Finally, there is much related work on handling nonconjugate model terms in mean field variational inference. In khan2015kullback and khan2016faster the authors present a general scheme that is able to exploit conjugate exponential family structure while also handling arbitrary nonconjugate model factors, including the nonconjugate observation models we consider here. In particular, they propose using a proximal gradient framework and splitting the variational inference objective into a difficult term to be linearized (with respect to mean parameters) and a tractable concave term, so that the resulting proximal gradient update is easy to compute, just like in a fully conjugate model. In knowles2011ncvmp, the authors propose performing natural gradient descent with respect to natural parameters on each of the variational factors in turn, and they focus on approximating expectations of nonconjugate energy terms in the objective with model-specific lower-bounds (rather than estimating them with generic Monte Carlo). As in conjugate SVI (hoffman2013stochastic), they observe that, on conjugate factors and with an undamped update (i.e. a unit step size), the natural gradient update reduces to the standard conjugate mean field update.

In contrast to the approaches of khan2015kullback, khan2016faster, and knowles2011ncvmp, rather than linearizing intractable terms around the current iterate, in this work we handle intractable terms via recognition networks and amoritized inference (and the remaining tractable objective terms are multi-concave in general, analogous to SVI (hoffman2013stochastic)). That is, we use parametric function approximators to learn to condition on evidence in a conjugate form. We expect these approaches to handling nonconjugate objective terms may be complementary, and the best choice may be situation-dependent. For models with local latent variables and datasets where minibatch-based updating is important, using inference networks to compute local variational parameters in a fixed-depth circuit (as in the VAE (kingma2013autoencoding; rezende2014stochastic)) or optimizing out the local variational factors using fast conjugate updates (as in conjugate SVI (hoffman2013stochastic)) can be advantageous because in both cases local variational parameters for the entire dataset need not be maintained across updates. The SVAE we propose here is a way to combine the inference network and conjugate SVI approaches.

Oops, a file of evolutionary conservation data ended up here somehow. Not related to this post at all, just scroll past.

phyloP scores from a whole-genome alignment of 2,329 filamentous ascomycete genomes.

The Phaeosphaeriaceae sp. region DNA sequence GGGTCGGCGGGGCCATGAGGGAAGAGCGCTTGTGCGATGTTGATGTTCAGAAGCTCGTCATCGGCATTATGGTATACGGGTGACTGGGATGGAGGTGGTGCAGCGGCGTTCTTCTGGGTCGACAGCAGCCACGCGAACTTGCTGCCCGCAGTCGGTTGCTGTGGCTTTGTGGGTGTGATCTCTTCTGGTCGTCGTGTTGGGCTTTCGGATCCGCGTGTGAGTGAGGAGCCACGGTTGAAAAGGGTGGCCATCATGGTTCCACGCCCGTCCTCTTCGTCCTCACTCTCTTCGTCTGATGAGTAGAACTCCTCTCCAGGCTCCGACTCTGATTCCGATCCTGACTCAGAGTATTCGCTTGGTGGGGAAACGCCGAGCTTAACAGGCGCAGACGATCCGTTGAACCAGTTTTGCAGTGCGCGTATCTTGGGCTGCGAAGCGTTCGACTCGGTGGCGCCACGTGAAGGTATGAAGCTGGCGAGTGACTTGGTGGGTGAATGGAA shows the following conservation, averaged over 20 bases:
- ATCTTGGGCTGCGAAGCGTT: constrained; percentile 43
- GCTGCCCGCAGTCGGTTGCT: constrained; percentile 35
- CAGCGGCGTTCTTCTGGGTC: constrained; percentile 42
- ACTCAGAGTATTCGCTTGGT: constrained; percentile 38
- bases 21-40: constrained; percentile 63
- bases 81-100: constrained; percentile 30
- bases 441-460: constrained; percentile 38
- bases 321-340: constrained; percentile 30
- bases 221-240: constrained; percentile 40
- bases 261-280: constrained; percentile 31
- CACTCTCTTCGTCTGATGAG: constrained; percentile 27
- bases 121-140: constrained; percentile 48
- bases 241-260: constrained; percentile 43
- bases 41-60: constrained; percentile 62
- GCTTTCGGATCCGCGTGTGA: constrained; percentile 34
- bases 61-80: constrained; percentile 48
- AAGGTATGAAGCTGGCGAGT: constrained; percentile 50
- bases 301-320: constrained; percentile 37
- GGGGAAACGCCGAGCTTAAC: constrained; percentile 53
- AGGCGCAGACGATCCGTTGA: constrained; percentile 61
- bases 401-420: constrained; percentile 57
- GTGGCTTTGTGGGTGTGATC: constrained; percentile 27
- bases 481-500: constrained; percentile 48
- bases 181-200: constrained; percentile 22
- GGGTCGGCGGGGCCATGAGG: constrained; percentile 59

6 Experiments

We apply the SVAE to both synthetic and real data and demonstrate its ability to learn feature representations and latent structure. Code is available at github.com/mattjj/svae.

6.1 LDS SVAE for modeling synthetic data

Consider a sequence of 1D images representing a dot bouncing from one side of the image to the other, as shown at the top of Fig. 4. We use an LDS SVAE to find a low-dimensional latent state space representation along with a nonlinear image model. The model is able to represent the image accurately and to make long-term predictions with uncertainty. See supplementals for details.

(a) Predictions after 200 training steps.
(b) Predictions after 1100 training steps.
Figure 4: Predictions from an LDS SVAE fit to 1D dot image data at two stages of training. The top panel shows an example sequence with time on the horizontal axis. The middle panel shows the noiseless predictions given data up to the vertical line, while the bottom panel shows the latent states.
(a) Natural (blue) and standard (orange) gradient updates.
(b) Subspace of learned observation model.
Figure 5: Experimental results from LDS SVAE models on synthetic data and real mouse data.

This experiment also demonstrates the optimization advantages that can be provided by the natural gradient updates. In Fig. 4(a) we compare natural gradient updates with standard gradient updates at three different learning rates. The natural gradient algorithm not only learns much faster but also is less dependent on parameterization details: while the natural gradient update used an untuned stepsize of 0.1, the standard gradient dynamics at step sizes of both 0.1 and 0.05 resulted in some matrix parameters to be updated to indefinite values.

6.2 LDS SVAE for modeling video

We also apply an LDS SVAE to model depth video recordings of mouse behavior. We use the dataset from wiltschko2015mapping in which a mouse is recorded from above using a Microsoft Kinect. We used a subset consisting of 8 recordings, each of a distinct mouse, 20 minutes long at 30 frames per second, for a total of 288000 video fames downsampled to pixels.

We use MLP observation and recognition models with two hidden layers of 200 units each and a 10D latent space. Fig. 4(b) shows images corresponding to a regular grid on a random 2D subspace of the latent space, illustrating that the learned image manifold accurately captures smooth variation in the mouse’s body pose. Fig. 6 shows predictions from the model paired with real data.

Figure 6: Predictions from an LDS SVAE fit to depth video. In each panel, the top is a sampled prediction and the bottom is real data. The model is conditioned on observations to the left of the line.

6.3 SLDS SVAE for parsing behavior